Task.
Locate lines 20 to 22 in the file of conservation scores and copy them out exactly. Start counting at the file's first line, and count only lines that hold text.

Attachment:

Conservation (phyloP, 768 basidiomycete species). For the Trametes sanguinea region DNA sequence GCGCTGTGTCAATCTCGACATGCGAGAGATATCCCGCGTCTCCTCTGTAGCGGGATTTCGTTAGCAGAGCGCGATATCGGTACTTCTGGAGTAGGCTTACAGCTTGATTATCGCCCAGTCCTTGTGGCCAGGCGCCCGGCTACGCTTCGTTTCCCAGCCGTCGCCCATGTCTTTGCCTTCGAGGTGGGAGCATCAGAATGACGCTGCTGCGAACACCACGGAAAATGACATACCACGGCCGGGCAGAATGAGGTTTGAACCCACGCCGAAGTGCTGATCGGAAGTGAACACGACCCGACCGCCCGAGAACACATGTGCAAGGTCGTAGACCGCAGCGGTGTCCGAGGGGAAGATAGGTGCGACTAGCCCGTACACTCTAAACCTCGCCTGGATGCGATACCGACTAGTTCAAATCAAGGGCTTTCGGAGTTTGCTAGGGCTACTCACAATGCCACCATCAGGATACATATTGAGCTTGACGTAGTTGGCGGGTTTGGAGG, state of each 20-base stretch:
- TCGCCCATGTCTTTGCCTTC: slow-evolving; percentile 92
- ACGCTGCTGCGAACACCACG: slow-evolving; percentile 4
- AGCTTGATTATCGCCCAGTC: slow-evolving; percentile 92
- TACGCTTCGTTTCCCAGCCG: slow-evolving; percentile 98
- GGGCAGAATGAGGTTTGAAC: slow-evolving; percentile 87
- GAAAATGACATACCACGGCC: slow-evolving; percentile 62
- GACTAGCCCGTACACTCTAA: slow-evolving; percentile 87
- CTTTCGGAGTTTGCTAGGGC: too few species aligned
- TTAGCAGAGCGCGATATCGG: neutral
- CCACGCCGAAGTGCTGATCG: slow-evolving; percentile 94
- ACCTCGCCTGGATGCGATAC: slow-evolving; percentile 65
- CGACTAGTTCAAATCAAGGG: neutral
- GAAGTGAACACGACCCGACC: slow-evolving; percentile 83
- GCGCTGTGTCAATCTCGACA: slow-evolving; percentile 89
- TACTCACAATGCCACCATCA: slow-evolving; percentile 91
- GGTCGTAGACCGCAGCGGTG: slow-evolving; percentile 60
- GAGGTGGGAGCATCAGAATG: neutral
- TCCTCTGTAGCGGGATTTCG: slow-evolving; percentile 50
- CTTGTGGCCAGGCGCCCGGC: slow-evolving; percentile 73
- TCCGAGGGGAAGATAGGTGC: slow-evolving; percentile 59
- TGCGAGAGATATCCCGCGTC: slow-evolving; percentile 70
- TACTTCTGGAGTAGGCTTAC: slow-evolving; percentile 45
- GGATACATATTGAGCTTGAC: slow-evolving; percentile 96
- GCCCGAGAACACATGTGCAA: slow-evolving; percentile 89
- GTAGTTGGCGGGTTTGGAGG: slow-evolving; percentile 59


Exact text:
- CTTGTGGCCAGGCGCCCGGC: slow-evolving; percentile 73
- TCCGAGGGGAAGATAGGTGC: slow-evolving; percentile 59
- TGCGAGAGATATCCCGCGTC: slow-evolving; percentile 70